Most Linux users, both veterans, and newbies, often get confused about what the difference between the Linux commands apt, and apt-get are and when they should use one or the other.
Do you know that you can create an Ubuntu Live USB from your terminal? If you are a command-line geek who loves to do everything using the terminal and don't like installing a third-party app for creating a live USB drive, you have landed in the correct place!
For Linux users, there is no official desktop client for the Microsoft OneDrive. Hence we suggest an alternative third-party software called Rclone. This app is a command-line based tool used to synchronize all your files to and from the cloud. Rclone tool supports various cloud storage services like Amazon Drive, Google Drive, and many other cloud storage services, including the Microsoft OneDrive.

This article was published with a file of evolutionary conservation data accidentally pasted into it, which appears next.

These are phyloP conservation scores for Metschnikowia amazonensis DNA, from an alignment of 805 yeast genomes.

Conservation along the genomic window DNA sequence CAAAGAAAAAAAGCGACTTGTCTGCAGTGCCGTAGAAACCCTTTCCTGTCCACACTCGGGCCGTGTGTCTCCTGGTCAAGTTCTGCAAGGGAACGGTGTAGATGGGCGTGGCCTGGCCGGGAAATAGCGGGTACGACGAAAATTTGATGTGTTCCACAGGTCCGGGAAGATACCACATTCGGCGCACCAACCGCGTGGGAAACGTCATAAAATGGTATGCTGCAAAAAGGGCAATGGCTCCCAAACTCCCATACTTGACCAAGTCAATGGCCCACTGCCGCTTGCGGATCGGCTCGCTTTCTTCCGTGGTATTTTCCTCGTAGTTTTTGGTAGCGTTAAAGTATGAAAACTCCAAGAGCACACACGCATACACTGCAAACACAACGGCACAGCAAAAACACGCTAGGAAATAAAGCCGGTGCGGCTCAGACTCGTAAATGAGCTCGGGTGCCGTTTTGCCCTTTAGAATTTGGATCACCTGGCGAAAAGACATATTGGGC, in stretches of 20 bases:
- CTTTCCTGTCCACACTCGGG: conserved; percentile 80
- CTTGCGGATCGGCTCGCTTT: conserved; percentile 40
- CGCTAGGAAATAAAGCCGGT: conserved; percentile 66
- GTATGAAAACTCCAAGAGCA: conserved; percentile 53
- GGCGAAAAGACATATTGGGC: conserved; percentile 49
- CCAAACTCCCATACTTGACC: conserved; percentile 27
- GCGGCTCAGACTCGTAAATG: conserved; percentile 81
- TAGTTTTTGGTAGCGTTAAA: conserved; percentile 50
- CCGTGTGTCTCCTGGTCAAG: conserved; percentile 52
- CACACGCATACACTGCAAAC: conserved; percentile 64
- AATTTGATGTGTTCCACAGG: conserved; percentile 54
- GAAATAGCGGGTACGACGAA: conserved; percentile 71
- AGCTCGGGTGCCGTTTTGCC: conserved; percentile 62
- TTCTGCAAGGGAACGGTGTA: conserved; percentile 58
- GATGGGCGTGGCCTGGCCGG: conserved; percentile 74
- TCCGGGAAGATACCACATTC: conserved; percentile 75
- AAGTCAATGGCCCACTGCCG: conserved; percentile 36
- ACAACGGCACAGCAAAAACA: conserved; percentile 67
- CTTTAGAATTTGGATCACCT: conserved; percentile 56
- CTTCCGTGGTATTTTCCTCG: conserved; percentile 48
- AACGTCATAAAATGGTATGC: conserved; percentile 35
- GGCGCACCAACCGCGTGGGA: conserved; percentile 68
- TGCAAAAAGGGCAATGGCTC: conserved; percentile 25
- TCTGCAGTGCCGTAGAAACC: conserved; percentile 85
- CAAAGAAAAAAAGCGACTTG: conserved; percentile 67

In today's article, we'll take an in-depth look at the zsh shell, as it is growing increasingly popular with the *Nix community. Earlier this year, Apple announced that starting with the macOS 10.15 Catalina, zsh should serve as the OS's default shell, replacing bash, used by Apple since the macOS X 10.3 Panther, first released in October 2003.
Querying Wikipedia by command line via Ubuntu's Terminal is great fun. Today, I'm going to show you just that by using a free utility called wikipedia2text. This command-line utility queries the search term from the Wikipedia website and displays the result in the form of text within the Terminal.
Ubuntu Live CD or a USB drive comes in handy at times when something goes wrong. You can do things like recovering data, check for hard disk errors, or even restore the Grub bootloader.
In today's Terminal Tuts session, we shall show you several ways of creating and editing text files that can be done easily and quickly using the command line.